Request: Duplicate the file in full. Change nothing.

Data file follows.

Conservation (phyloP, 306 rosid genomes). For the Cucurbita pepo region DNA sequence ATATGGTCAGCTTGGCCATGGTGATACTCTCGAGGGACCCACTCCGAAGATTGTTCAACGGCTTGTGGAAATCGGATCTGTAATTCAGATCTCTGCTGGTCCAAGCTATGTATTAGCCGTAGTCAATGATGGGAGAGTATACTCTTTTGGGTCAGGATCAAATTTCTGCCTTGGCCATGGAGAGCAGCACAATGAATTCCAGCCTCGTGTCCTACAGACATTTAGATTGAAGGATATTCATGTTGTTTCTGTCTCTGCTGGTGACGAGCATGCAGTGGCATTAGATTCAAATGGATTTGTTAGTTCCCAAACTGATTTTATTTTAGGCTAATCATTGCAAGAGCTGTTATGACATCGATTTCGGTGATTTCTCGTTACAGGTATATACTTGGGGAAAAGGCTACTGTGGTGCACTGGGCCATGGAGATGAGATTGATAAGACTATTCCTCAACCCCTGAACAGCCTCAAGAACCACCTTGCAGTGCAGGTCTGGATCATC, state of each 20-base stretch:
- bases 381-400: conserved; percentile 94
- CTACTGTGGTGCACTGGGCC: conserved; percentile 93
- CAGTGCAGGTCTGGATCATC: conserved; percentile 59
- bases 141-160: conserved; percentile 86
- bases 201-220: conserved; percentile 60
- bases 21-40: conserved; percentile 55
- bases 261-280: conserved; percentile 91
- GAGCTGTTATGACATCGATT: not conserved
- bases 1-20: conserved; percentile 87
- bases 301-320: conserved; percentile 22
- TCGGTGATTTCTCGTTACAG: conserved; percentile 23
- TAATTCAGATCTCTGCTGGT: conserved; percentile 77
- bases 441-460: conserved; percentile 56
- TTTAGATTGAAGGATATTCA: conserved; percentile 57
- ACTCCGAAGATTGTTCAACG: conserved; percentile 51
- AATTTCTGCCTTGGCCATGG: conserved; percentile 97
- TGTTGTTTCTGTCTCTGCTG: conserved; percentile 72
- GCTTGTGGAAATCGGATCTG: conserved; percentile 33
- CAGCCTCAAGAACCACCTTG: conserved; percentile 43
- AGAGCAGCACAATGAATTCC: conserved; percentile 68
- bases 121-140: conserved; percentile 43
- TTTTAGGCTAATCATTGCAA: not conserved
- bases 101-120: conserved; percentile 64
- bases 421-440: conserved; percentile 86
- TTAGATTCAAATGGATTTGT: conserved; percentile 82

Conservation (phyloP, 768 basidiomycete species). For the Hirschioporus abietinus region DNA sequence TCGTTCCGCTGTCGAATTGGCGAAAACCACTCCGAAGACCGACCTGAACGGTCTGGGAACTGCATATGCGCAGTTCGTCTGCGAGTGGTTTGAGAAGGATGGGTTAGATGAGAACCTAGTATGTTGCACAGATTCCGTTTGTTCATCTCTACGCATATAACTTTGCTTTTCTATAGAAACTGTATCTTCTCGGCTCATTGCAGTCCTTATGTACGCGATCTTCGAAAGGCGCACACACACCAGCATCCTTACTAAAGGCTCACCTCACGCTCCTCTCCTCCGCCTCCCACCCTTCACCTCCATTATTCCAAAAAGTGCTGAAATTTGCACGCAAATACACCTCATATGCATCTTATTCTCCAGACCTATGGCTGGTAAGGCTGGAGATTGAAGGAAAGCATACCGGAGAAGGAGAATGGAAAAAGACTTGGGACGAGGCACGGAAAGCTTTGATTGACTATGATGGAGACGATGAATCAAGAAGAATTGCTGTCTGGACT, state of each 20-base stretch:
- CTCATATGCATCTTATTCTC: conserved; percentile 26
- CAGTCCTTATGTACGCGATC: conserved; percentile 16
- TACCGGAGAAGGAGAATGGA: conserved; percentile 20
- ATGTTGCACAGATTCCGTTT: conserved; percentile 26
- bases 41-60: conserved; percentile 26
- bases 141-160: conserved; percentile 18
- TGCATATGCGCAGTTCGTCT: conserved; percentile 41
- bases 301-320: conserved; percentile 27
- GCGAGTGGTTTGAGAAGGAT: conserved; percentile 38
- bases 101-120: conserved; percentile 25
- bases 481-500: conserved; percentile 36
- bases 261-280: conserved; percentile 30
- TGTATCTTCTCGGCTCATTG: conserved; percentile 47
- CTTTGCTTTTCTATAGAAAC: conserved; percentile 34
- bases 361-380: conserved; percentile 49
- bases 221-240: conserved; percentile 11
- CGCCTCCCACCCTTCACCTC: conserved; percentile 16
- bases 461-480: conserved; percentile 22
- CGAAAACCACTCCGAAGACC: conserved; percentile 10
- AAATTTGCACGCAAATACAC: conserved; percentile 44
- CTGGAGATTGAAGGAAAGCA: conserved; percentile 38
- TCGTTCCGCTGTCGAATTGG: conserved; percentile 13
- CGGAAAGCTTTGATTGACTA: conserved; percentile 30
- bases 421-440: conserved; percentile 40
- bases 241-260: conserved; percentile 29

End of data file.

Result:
Conservation (phyloP, 306 rosid genomes). For the Cucurbita pepo region DNA sequence ATATGGTCAGCTTGGCCATGGTGATACTCTCGAGGGACCCACTCCGAAGATTGTTCAACGGCTTGTGGAAATCGGATCTGTAATTCAGATCTCTGCTGGTCCAAGCTATGTATTAGCCGTAGTCAATGATGGGAGAGTATACTCTTTTGGGTCAGGATCAAATTTCTGCCTTGGCCATGGAGAGCAGCACAATGAATTCCAGCCTCGTGTCCTACAGACATTTAGATTGAAGGATATTCATGTTGTTTCTGTCTCTGCTGGTGACGAGCATGCAGTGGCATTAGATTCAAATGGATTTGTTAGTTCCCAAACTGATTTTATTTTAGGCTAATCATTGCAAGAGCTGTTATGACATCGATTTCGGTGATTTCTCGTTACAGGTATATACTTGGGGAAAAGGCTACTGTGGTGCACTGGGCCATGGAGATGAGATTGATAAGACTATTCCTCAACCCCTGAACAGCCTCAAGAACCACCTTGCAGTGCAGGTCTGGATCATC, state of each 20-base stretch:
- bases 381-400: conserved; percentile 94
- CTACTGTGGTGCACTGGGCC: conserved; percentile 93
- CAGTGCAGGTCTGGATCATC: conserved; percentile 59
- bases 141-160: conserved; percentile 86
- bases 201-220: conserved; percentile 60
- bases 21-40: conserved; percentile 55
- bases 261-280: conserved; percentile 91
- GAGCTGTTATGACATCGATT: not conserved
- bases 1-20: conserved; percentile 87
- bases 301-320: conserved; percentile 22
- TCGGTGATTTCTCGTTACAG: conserved; percentile 23
- TAATTCAGATCTCTGCTGGT: conserved; percentile 77
- bases 441-460: conserved; percentile 56
- TTTAGATTGAAGGATATTCA: conserved; percentile 57
- ACTCCGAAGATTGTTCAACG: conserved; percentile 51
- AATTTCTGCCTTGGCCATGG: conserved; percentile 97
- TGTTGTTTCTGTCTCTGCTG: conserved; percentile 72
- GCTTGTGGAAATCGGATCTG: conserved; percentile 33
- CAGCCTCAAGAACCACCTTG: conserved; percentile 43
- AGAGCAGCACAATGAATTCC: conserved; percentile 68
- bases 121-140: conserved; percentile 43
- TTTTAGGCTAATCATTGCAA: not conserved
- bases 101-120: conserved; percentile 64
- bases 421-440: conserved; percentile 86
- TTAGATTCAAATGGATTTGT: conserved; percentile 82

Conservation (phyloP, 768 basidiomycete species). For the Hirschioporus abietinus region DNA sequence TCGTTCCGCTGTCGAATTGGCGAAAACCACTCCGAAGACCGACCTGAACGGTCTGGGAACTGCATATGCGCAGTTCGTCTGCGAGTGGTTTGAGAAGGATGGGTTAGATGAGAACCTAGTATGTTGCACAGATTCCGTTTGTTCATCTCTACGCATATAACTTTGCTTTTCTATAGAAACTGTATCTTCTCGGCTCATTGCAGTCCTTATGTACGCGATCTTCGAAAGGCGCACACACACCAGCATCCTTACTAAAGGCTCACCTCACGCTCCTCTCCTCCGCCTCCCACCCTTCACCTCCATTATTCCAAAAAGTGCTGAAATTTGCACGCAAATACACCTCATATGCATCTTATTCTCCAGACCTATGGCTGGTAAGGCTGGAGATTGAAGGAAAGCATACCGGAGAAGGAGAATGGAAAAAGACTTGGGACGAGGCACGGAAAGCTTTGATTGACTATGATGGAGACGATGAATCAAGAAGAATTGCTGTCTGGACT, state of each 20-base stretch:
- CTCATATGCATCTTATTCTC: conserved; percentile 26
- CAGTCCTTATGTACGCGATC: conserved; percentile 16
- TACCGGAGAAGGAGAATGGA: conserved; percentile 20
- ATGTTGCACAGATTCCGTTT: conserved; percentile 26
- bases 41-60: conserved; percentile 26
- bases 141-160: conserved; percentile 18
- TGCATATGCGCAGTTCGTCT: conserved; percentile 41
- bases 301-320: conserved; percentile 27
- GCGAGTGGTTTGAGAAGGAT: conserved; percentile 38
- bases 101-120: conserved; percentile 25
- bases 481-500: conserved; percentile 36
- bases 261-280: conserved; percentile 30
- TGTATCTTCTCGGCTCATTG: conserved; percentile 47
- CTTTGCTTTTCTATAGAAAC: conserved; percentile 34
- bases 361-380: conserved; percentile 49
- bases 221-240: conserved; percentile 11
- CGCCTCCCACCCTTCACCTC: conserved; percentile 16
- bases 461-480: conserved; percentile 22
- CGAAAACCACTCCGAAGACC: conserved; percentile 10
- AAATTTGCACGCAAATACAC: conserved; percentile 44
- CTGGAGATTGAAGGAAAGCA: conserved; percentile 38
- TCGTTCCGCTGTCGAATTGG: conserved; percentile 13
- CGGAAAGCTTTGATTGACTA: conserved; percentile 30
- bases 421-440: conserved; percentile 40
- bases 241-260: conserved; percentile 29